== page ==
At this point, the mapping computation is finished. One way to look
at the mapping is consider that each vertex has a 4tuple parameter
which tells which base domain triangle it is associating with and it's
location (given by the barycentric coordinates) within this base domain
triangle. Another way to visualize the mapping is to imagine collapsing/wrapping
the original mesh triangulation (treated as a graph) on top of the base
domain.
Control mesh subdivision
To create a mesh with subdivision connectivity, simply subdivide the
control mesh a few times by splitting an old triangle into four new
triangles. The new edge vertices are called dyadic points. Notice that
this 14 split produces vertices with 6 neighbors. All of the new vertices
introduced are regular. The most common subdivision schemes are Loop
subdivision and CatmullClark subdivision. Loop subdivision is a scheme
for triangular meshes while CatmullClark subdivision is for quadrilateral
meshes. This article demonstrates the Loop subdivision method, as it's
a natural choice for triangle meshes. The limit surface of the subdivision
will be a smooth surface with C2 continuity everywhere except at the
extraordinary vertices. The next step is to perturb the vertices in
such a way that the subdivision mesh can approximate the original mesh.
This is what is called the geometry resampling.
Perturbing vertex coordinates
Before examining how to move these subdivision vertices to approximate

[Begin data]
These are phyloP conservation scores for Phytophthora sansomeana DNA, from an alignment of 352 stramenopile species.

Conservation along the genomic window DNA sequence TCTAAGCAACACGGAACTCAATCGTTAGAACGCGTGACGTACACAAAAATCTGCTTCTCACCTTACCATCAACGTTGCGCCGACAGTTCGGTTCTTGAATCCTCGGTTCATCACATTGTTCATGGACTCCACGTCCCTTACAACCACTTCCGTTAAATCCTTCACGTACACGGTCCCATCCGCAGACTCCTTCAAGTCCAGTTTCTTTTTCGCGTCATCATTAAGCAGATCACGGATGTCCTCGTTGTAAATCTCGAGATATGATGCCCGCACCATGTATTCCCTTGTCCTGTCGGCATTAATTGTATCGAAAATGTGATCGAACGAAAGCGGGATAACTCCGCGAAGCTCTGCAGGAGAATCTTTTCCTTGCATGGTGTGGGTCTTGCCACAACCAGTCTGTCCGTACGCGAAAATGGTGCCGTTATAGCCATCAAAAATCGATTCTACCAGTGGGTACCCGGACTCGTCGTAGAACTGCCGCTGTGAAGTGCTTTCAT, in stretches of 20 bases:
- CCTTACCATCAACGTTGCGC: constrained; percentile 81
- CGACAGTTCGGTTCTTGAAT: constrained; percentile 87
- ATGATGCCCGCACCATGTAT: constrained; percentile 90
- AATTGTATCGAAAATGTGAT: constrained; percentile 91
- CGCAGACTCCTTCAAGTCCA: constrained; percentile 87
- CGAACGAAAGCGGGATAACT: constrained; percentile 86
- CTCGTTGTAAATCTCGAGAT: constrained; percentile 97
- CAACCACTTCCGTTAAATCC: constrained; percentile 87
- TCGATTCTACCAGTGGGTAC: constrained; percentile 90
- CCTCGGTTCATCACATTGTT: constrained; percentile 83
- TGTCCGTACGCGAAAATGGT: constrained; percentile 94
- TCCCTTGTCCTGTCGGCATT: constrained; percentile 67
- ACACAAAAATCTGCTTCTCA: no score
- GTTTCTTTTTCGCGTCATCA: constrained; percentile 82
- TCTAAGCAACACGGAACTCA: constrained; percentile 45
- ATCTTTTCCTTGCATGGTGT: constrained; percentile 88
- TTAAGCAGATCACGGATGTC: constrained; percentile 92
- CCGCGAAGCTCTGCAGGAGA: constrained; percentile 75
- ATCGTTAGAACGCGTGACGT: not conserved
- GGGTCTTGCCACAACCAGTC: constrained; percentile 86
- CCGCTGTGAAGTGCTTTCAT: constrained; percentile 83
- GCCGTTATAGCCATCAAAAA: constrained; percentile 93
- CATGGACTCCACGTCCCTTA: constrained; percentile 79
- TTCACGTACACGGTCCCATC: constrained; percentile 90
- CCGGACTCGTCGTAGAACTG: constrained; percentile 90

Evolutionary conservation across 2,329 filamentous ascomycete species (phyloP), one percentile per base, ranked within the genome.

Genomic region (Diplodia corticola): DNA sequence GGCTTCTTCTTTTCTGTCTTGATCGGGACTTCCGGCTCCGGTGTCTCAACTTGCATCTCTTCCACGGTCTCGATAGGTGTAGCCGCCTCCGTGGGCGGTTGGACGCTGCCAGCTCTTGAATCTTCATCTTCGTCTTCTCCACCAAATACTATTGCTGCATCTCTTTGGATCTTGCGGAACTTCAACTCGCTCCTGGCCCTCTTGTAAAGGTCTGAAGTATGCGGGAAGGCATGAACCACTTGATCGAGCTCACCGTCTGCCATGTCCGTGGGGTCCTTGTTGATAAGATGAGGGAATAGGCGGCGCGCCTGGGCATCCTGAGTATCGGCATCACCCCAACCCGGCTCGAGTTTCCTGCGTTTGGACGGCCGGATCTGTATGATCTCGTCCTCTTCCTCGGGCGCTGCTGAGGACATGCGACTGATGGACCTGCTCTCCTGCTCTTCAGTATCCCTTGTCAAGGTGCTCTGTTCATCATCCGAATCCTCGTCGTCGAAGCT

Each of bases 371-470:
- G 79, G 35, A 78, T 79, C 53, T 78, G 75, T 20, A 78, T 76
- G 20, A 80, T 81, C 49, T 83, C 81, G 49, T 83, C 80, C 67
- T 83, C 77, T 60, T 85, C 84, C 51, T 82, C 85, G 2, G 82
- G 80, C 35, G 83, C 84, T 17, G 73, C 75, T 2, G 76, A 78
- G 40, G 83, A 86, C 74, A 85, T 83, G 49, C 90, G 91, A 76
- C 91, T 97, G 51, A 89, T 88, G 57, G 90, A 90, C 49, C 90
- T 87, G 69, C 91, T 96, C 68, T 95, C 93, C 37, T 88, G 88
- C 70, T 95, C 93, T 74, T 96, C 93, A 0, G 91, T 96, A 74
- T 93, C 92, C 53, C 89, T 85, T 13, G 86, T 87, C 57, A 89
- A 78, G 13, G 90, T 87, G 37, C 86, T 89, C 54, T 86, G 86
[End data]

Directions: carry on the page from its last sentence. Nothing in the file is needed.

our original mesh geometry, there is a need to fix on some notations
and introduce the edge terminology so that the algorithims can be explained.
Basically, an edge in the mesh is represented as a directional edge
containing pointers to its origin vertex (e.Org), destination vertex
(e.Dest), previous edge from its destination vertex (e.Dprev) and next
edge from its origin vertex (e.Onext), as show in Figure 8.

Figure
8. Directional edge notation and its pointers to neighboring data
structures.

Once we
define the edge algebra we can proceed to the next step: perturbing
the vertex coordinates.
Code
Snippets
To compute the vertex coordinates for the subdivision vertices, first
find the triangle in the flatten mesh on the base domain which contains
the dyadic points (similar to the 2D case in Figure 3 where we locate
the two green circles). The triangle location problem is reduced to
a point location problem. M denotes the flattened original mesh on the
base domain, and V is the red dyadic vertex. The white triangle containing
V can be located using the routine in listing 1.
Once
the triangle in the collapsed original mesh containing the dyadic points
is found a linear interpolation can be used to find the resample location:
Where
P is the dyadic point, Triangle ABC is the collapsed original triangle
with original geometry. (a, b, g) is the barycentric coordinates of
P within the triangle ABC in the collapsed graph. Hence P will be a
resample point on the piecewise linear original mesh geometry. Repeating
this process for all new vertices allows the perturbing of the subdivision
connectivity mesh to approximate the original geometry. The following
examples show the results.
Horse
and Venus Results
To sum
up, this article presents a simple algorithm to convert triangular meshes
into subdivision surfaces. The algorithm is both easy to understand
and implement, the main idea being to recast the problem as geometry
resampling and compute the mapping (parameterization of the original
mesh) with respect to a simple base domain. Subdivision surfaces open
the doors of opportunity to character animation, free form surface design
and efficient rendering. The next part of this article looks at applying
subdivision surfaces techniques to these tasks. Stay tuned!